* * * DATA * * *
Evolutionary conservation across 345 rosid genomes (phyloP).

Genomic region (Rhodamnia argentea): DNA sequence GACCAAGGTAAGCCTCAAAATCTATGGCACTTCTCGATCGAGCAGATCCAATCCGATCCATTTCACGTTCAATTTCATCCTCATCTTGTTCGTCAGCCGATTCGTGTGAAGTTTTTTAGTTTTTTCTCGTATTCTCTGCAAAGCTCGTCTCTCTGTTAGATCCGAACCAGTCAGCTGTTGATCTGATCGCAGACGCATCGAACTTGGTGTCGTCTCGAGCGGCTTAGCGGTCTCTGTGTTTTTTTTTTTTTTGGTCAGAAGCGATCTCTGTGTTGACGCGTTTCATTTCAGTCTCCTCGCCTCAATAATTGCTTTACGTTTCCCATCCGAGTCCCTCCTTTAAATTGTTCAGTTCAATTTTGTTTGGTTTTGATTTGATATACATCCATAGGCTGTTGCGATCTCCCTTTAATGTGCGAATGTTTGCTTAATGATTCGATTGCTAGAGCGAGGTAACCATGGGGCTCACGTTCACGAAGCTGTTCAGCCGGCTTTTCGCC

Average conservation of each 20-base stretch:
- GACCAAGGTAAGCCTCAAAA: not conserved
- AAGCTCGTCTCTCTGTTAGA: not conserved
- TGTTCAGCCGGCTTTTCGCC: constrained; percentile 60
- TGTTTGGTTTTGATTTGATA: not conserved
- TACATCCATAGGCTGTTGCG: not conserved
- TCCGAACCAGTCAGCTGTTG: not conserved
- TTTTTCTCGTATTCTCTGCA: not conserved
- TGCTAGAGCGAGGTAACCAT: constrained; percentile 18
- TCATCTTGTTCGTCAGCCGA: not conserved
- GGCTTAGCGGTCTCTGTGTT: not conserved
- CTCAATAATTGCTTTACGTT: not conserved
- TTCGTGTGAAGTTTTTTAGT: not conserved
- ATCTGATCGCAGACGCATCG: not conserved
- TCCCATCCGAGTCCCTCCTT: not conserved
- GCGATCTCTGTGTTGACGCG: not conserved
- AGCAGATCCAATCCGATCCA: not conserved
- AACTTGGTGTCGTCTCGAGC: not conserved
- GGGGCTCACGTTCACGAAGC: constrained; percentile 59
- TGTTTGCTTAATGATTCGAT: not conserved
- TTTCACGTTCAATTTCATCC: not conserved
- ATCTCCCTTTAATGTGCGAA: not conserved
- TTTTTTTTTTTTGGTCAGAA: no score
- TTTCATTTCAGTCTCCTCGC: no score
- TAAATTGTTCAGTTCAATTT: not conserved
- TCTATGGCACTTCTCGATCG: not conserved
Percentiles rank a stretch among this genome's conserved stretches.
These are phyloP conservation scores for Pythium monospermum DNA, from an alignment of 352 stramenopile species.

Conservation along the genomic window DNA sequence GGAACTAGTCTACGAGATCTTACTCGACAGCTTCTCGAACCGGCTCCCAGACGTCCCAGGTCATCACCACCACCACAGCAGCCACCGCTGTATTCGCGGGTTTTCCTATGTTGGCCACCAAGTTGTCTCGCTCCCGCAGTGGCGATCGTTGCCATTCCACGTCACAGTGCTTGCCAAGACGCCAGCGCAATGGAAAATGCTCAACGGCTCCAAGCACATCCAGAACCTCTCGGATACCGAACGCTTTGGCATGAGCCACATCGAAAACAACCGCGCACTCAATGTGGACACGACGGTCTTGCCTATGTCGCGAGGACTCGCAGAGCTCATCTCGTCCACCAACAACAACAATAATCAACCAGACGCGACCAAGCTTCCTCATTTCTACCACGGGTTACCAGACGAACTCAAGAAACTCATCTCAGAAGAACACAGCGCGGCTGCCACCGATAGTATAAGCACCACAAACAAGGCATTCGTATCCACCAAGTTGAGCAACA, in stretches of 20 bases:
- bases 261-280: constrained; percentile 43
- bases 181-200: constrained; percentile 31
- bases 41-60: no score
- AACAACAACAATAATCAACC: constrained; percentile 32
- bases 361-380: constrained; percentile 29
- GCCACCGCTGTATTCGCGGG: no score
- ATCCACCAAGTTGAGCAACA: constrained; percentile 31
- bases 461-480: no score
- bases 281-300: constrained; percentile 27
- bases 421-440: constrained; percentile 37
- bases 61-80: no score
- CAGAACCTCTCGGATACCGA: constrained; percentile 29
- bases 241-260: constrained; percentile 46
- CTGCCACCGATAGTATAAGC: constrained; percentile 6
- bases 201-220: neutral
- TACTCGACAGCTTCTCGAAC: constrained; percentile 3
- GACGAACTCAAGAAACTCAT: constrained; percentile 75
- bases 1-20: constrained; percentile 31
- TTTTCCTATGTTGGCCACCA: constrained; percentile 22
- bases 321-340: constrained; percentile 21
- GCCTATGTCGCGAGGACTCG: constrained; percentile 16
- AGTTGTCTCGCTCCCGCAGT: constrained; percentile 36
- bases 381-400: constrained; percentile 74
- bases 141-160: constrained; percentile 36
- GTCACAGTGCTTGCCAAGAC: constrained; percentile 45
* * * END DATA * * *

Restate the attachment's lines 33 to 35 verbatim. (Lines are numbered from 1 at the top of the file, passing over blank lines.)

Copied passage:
- bases 181-200: constrained; percentile 31
- bases 41-60: no score
- AACAACAACAATAATCAACC: constrained; percentile 32